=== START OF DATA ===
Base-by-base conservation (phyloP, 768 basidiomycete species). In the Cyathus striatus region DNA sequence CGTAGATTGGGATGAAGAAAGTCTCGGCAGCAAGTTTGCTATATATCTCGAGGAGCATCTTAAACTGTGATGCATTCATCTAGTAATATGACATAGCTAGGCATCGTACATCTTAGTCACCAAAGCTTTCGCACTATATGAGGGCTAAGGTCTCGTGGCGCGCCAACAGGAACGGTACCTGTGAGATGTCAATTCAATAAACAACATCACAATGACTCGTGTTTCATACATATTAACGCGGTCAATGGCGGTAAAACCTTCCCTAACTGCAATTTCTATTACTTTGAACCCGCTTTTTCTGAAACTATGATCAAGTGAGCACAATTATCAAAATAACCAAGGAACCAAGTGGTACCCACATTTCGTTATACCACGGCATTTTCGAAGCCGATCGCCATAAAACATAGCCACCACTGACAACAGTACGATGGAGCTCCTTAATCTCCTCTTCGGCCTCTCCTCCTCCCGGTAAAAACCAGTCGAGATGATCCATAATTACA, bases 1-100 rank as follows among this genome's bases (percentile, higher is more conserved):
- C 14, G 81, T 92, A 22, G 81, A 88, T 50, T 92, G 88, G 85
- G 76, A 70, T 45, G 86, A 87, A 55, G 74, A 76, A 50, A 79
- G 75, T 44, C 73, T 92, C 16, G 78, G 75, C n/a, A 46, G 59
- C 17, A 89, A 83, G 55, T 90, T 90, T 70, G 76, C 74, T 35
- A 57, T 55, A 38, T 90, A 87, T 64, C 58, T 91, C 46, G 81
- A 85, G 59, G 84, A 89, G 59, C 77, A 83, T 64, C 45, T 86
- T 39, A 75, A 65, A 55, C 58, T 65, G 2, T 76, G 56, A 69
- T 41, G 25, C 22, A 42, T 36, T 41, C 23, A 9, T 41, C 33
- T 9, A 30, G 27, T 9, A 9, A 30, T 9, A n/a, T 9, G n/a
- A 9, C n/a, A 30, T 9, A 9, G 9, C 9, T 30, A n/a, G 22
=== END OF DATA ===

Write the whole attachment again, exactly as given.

Base-by-base conservation (phyloP, 768 basidiomycete species). In the Cyathus striatus region DNA sequence CGTAGATTGGGATGAAGAAAGTCTCGGCAGCAAGTTTGCTATATATCTCGAGGAGCATCTTAAACTGTGATGCATTCATCTAGTAATATGACATAGCTAGGCATCGTACATCTTAGTCACCAAAGCTTTCGCACTATATGAGGGCTAAGGTCTCGTGGCGCGCCAACAGGAACGGTACCTGTGAGATGTCAATTCAATAAACAACATCACAATGACTCGTGTTTCATACATATTAACGCGGTCAATGGCGGTAAAACCTTCCCTAACTGCAATTTCTATTACTTTGAACCCGCTTTTTCTGAAACTATGATCAAGTGAGCACAATTATCAAAATAACCAAGGAACCAAGTGGTACCCACATTTCGTTATACCACGGCATTTTCGAAGCCGATCGCCATAAAACATAGCCACCACTGACAACAGTACGATGGAGCTCCTTAATCTCCTCTTCGGCCTCTCCTCCTCCCGGTAAAAACCAGTCGAGATGATCCATAATTACA, bases 1-100 rank as follows among this genome's bases (percentile, higher is more conserved):
- C 14, G 81, T 92, A 22, G 81, A 88, T 50, T 92, G 88, G 85
- G 76, A 70, T 45, G 86, A 87, A 55, G 74, A 76, A 50, A 79
- G 75, T 44, C 73, T 92, C 16, G 78, G 75, C n/a, A 46, G 59
- C 17, A 89, A 83, G 55, T 90, T 90, T 70, G 76, C 74, T 35
- A 57, T 55, A 38, T 90, A 87, T 64, C 58, T 91, C 46, G 81
- A 85, G 59, G 84, A 89, G 59, C 77, A 83, T 64, C 45, T 86
- T 39, A 75, A 65, A 55, C 58, T 65, G 2, T 76, G 56, A 69
- T 41, G 25, C 22, A 42, T 36, T 41, C 23, A 9, T 41, C 33
- T 9, A 30, G 27, T 9, A 9, A 30, T 9, A n/a, T 9, G n/a
- A 9, C n/a, A 30, T 9, A 9, G 9, C 9, T 30, A n/a, G 22